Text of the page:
Medical trends over time have led to recent considerations for new and innovative possibilities for enhancing bone healing and stability, while reducing adverse morbidities associated with existing treatment modalities that utilise metallic surgical implants. Ideas about fully biodegradable substances for enhanced tissue healing have been presented during the modern era of reconstructions, based on surgical procedures utilising implants.
Natural and synthetic origin substances of many types were tried during the period prior to 1925. To achieve mechanically stable fixation of bone fractures, most found it necessary to use metallic alloys. Experiences within marine, aerospace and food applications led to a generally shared opinion; that iron (stainless steels) and cobalt (Stellites) based alloys were more acceptable compared to other systems such as silver, gold or platinum alloys. The central reasons for the selection of these particular iron and cobalt-based alloys included availability in 'high technology' reasonable cost forms, plus a combination of relative inertness and enough strength for the intended application.
Metallico, ceramics and polymerics: a history
These alloys were predominating through the 1950s until the introduction of reactive group alloys, primarily titanium based. With the discipline focusing on biomaterials for surgical implants in the 1970s, many different materials were reconsidered, leading to the fabrication of specialised biomaterials for bone fixation during healing. A wide range of ceramics (alumina, zirconia, titania), polymerics (acrylic, polyethylenes, polyesters) and combinations of these materials were evaluated.
Again, biotolerant type alloy biomaterials were continued for most applications associated with treatments of load-bearing bone regions.
During the 1980s, the surface-modified bioactive biomaterials found greater numbers of applications, with partial biodegradation of the implanted device part of the healing process. Applications of calcium phosphate compounds, normally plasma sprayed onto metallic surfaces as a coating, were considered to be an advantage for bone healing plus longer-term biointegration for force transfer and functional stability. During this decade and the 1990s, many proposed fibre-reinforced polymeric composites as alternatives to metallics. For the most part, emphasis on non-metallic composites focused on the biotolerant forms of biomaterials.
Advances in the science and technology of biologically derived substances gave opportunities for enhancing tissue healing. The maturity of specialised macromolecular forms such as bone morphogenic protein (BMP) and many other mitogenic and morphogenic substances resulted in re-evaluation of possibilities for partially or fully biodegradable structures for surgical implants.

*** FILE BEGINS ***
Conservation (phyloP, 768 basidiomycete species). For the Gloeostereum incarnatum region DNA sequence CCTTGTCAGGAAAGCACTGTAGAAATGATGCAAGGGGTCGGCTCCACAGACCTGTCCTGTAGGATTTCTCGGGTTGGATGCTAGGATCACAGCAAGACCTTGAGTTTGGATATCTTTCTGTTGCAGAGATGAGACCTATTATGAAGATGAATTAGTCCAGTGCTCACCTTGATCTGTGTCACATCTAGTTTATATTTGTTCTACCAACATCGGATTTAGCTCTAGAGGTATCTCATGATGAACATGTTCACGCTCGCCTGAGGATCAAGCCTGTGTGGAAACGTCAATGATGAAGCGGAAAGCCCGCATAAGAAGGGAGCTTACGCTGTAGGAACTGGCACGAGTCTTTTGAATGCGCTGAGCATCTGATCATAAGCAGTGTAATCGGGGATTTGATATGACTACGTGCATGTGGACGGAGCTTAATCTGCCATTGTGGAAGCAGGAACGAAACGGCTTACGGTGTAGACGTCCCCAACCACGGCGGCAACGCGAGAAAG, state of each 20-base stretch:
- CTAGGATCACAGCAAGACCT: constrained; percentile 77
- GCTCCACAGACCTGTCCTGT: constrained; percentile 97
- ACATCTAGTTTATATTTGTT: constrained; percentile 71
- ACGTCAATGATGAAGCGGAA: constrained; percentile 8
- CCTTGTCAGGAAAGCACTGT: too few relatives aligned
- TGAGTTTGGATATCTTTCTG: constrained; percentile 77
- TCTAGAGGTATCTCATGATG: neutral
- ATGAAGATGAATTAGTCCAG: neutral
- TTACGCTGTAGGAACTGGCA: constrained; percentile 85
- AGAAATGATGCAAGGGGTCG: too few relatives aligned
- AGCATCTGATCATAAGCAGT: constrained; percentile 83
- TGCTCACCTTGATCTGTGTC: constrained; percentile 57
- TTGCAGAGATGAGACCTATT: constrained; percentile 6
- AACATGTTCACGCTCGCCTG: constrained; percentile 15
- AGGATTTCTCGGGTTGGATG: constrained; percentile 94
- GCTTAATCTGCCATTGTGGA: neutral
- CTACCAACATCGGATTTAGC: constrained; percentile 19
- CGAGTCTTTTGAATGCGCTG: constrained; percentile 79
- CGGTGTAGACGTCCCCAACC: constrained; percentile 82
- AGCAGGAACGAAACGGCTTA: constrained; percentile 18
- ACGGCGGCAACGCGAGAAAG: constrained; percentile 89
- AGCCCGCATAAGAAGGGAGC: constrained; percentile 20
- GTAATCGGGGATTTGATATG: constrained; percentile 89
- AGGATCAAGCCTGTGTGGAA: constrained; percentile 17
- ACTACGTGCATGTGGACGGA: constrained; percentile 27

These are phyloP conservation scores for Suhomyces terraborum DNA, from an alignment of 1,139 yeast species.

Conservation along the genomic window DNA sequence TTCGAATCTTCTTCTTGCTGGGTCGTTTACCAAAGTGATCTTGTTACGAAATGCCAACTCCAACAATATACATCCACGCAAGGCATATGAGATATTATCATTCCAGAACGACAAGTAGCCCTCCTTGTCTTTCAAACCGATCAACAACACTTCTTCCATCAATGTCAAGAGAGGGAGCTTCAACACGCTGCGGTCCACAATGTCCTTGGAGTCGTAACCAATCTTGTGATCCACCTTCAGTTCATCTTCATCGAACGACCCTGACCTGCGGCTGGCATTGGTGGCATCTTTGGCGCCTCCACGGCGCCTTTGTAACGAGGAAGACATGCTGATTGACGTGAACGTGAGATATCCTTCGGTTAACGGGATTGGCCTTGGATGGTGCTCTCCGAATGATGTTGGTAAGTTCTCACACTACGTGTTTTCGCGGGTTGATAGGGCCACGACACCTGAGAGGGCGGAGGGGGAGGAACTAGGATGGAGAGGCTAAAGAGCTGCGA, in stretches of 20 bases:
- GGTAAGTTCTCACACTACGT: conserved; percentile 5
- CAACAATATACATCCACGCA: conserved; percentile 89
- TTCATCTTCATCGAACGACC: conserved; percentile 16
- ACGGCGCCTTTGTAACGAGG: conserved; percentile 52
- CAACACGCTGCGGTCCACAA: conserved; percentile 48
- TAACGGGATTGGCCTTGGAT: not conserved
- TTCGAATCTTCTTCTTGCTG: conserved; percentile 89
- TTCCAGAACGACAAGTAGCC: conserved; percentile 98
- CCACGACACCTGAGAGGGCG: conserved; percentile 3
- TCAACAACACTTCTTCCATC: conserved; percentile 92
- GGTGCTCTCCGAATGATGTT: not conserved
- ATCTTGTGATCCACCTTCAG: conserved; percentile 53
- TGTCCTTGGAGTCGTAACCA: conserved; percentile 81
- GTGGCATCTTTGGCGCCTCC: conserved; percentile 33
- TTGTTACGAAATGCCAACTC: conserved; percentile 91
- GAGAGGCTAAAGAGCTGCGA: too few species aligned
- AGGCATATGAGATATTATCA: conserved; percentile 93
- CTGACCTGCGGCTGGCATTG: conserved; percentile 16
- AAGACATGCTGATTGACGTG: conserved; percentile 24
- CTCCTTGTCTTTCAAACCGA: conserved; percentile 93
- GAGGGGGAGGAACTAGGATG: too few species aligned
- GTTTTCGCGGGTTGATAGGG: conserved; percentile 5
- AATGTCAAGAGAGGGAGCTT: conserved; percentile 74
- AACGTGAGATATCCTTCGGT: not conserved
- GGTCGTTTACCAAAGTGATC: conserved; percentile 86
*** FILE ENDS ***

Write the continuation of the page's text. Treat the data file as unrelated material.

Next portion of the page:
Over the same period industrial-grade synthetic materials were evolving to biomaterials for surgical implants, engineering mechanics was being applied to physiological systems and implant reconstructions of bone. Multiple designs were considered for fixing and stabilising fractured bones during healing and once again, the relative inertness combined with biomechanical properties (modulus, strength, toughness) and processability led to the selection of many different designs as plates, screws, rods and wires for internal fixation, plus many forms that interconnected bone and fixator through the soft tissues.
Proponents of many specialised forms and surgical techniques evolved and in most situations metallics were continued for device biomaterials utilised for load bearing device construction. In part because of the extensive use of implants associated with bone, attention was focused on how best to attach to and stabilise various types of lesion sites where implant procedures were indicated.
The basic science of biomechanics evolved to describe the biomechanical conditions of bone function and conditions resulting in normal functional stability versus trauma and disuse atrophy.
During this period when metallic components were, or were not integrated along the implant-to-bone interface, conditions of longer-term bone remodelling were identified specific to biomaterial (substance of construction) and biomechanical (design shape and size) properties. Some of these conditions were adverse.
Standardisation and safety issues
In the 1990s, individuals from academic, industry and professional societies; the US Food and Drug Administration; National Institutes of Health and National Institute for Standards and Technology; and the American Society for Testing and Materials (ASTM) committee F04 developed activities to organise consensus standards on tissue-engineered medical products (TEMPS). The process of starting the standardisation for TEMPS was difficult, in part due to evolving products and intellectual property issues. Initial efforts therefore focused on nomenclature, test methods and guidances. Interest escalated rapidly and it was necessary to form a new division IV within the ASTM F04 and to include all participants.